During the Korean War Sergeant Paul Ryker is accused of defecting to Communist China and then returning to his unit as a spy.He's court-martialed and sentenced to death but his attorney believes Ryker's innocent and asks for a new trial.
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During the Korean War Sergeant Paul Ryker is accused of defecting to Communist China and then returning to his unit as a spy.He's court-martialed and sentenced to death but his attorney believes in Ryker's innocence and pleads for a new trial. Written by
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After Lee Marvin won his Oscar for Cat Ballou and had great critical and popular success also with Ship of Fools and The Dirty Dozen, this former two part television episode from the Kraft Suspense Theater was edited together for release as a feature film. Sergeant Ryker casts Lee Marvin in the role of a soldier who was convicted of treason during the Korean War and sentenced to hang.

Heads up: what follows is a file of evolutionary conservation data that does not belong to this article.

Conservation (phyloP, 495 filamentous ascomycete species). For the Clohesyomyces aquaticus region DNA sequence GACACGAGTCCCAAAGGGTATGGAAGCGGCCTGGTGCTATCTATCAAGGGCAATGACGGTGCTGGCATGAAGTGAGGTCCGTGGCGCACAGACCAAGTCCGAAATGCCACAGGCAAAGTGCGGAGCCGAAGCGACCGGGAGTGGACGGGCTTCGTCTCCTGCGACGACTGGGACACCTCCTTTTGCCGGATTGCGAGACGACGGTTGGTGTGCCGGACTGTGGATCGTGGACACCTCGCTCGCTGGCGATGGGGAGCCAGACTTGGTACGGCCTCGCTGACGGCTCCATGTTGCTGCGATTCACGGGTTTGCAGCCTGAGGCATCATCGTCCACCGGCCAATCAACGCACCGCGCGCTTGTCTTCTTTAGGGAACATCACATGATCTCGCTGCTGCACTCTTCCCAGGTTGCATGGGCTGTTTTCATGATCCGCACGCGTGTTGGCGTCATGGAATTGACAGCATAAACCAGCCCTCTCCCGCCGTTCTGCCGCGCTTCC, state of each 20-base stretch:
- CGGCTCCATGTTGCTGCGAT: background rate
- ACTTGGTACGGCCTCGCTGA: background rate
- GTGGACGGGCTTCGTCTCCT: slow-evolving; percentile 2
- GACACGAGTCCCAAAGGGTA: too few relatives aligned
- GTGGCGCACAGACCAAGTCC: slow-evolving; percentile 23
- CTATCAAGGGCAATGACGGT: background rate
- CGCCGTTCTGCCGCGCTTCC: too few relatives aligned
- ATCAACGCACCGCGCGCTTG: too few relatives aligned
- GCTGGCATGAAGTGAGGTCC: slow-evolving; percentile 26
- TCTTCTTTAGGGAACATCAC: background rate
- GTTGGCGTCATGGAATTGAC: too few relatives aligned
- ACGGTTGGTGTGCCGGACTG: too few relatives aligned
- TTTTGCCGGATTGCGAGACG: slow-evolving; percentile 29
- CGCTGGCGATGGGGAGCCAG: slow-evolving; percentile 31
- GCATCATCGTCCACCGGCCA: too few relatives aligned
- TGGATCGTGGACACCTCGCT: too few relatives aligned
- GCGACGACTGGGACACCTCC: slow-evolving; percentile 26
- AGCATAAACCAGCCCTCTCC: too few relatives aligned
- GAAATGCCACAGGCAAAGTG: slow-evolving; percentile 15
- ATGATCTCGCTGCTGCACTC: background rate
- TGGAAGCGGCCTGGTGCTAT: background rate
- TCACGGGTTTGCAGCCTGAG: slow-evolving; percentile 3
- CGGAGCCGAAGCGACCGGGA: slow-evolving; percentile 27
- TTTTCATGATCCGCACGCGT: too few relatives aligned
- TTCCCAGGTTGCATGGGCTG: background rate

Sergeant Ryker could have been a whole lot better though. It has the look and feel of a made for television film, but more important than that, the editing probably left a lot out.
We come into the story with Bradford Dillman who has just successfully prosecuted Marvin now having doubts about what he did. The military more than most organizations does not like to admit mistakes and Dillman's doubts are raising all kinds of problems for him and for the United States Army.
Dillman has other problems as well, he's falling for Marvin's wife Vera Miles and she him. Still he persists in the quest and does get Marvin a new trial, courtesy of General Lloyd Nolan.
Marvin says he was given a confidential assignment to defect and gather intelligence. Problem is that the officer who allegedly gave him that assignment was killed and no record of it was found.
The trial takes an interesting turn and Dillman does a skillful job for his client. Yet the end of the movie will leave the viewer with a lot of unanswered questions.
Look also for good performances from Norman Fell as the sergeant who gives Dillman some key evidence, Murray Hamilton as Dillman's good drinking buddy and prosecutor Peter Graves.
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